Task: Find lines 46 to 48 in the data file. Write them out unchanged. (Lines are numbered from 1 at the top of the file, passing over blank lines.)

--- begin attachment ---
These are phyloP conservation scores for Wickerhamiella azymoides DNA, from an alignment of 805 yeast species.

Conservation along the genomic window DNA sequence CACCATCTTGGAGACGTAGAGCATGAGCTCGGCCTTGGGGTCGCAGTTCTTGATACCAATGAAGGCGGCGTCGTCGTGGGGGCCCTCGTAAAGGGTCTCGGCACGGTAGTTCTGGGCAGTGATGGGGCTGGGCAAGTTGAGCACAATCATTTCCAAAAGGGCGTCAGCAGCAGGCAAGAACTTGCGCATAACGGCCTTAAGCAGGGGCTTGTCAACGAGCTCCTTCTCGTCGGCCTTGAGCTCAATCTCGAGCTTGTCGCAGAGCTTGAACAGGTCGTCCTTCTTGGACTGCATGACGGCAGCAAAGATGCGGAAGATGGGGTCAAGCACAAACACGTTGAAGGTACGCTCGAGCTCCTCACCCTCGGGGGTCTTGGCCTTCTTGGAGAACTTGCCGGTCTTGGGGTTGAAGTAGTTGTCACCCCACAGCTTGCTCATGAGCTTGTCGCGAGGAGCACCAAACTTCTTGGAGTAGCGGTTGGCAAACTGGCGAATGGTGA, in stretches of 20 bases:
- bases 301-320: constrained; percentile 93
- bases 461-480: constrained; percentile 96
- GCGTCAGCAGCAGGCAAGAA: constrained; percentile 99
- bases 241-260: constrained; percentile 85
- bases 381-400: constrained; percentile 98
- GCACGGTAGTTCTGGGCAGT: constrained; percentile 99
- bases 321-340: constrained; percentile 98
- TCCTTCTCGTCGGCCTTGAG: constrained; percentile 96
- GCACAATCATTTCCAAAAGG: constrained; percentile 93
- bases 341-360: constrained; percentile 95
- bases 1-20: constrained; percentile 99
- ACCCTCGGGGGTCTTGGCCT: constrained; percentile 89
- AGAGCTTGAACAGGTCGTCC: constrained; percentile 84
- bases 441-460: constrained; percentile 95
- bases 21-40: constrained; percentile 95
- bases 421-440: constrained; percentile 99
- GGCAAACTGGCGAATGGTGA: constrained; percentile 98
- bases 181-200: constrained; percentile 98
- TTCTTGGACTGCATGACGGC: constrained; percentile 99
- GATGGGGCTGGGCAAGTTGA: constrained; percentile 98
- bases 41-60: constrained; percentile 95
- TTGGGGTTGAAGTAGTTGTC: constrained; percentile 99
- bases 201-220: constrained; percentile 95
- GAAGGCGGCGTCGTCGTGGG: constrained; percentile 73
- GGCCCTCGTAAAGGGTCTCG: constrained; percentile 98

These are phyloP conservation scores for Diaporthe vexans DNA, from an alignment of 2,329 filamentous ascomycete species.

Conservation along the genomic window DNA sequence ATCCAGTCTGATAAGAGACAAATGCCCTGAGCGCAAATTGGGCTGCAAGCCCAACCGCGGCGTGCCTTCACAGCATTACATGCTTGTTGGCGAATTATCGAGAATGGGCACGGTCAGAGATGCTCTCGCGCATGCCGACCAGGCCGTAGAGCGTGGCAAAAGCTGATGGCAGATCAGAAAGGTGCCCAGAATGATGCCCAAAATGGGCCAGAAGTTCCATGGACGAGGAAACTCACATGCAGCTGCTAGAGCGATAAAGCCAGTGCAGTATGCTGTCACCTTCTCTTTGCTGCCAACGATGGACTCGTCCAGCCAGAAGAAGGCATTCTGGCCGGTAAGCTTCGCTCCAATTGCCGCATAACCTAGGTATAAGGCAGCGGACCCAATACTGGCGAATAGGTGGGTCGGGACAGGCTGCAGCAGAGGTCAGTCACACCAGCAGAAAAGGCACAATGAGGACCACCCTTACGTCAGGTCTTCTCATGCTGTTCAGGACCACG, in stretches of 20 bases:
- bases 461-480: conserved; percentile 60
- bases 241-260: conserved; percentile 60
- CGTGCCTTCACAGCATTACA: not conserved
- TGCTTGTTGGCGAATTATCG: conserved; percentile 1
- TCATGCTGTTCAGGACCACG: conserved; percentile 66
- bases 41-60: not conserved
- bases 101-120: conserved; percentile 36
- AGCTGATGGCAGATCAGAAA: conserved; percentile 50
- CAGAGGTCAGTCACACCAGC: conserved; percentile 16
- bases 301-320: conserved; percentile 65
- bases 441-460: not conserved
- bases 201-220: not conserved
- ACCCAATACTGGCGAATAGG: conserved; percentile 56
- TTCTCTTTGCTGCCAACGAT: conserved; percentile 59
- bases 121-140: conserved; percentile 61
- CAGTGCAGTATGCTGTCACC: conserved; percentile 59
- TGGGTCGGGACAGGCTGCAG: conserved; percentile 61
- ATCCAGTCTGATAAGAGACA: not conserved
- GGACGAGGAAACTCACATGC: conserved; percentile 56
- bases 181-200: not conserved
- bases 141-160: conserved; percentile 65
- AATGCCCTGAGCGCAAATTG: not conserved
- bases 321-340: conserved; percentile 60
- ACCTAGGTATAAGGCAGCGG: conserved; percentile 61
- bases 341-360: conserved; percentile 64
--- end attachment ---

- TGGGTCGGGACAGGCTGCAG: conserved; percentile 61
- ATCCAGTCTGATAAGAGACA: not conserved
- GGACGAGGAAACTCACATGC: conserved; percentile 56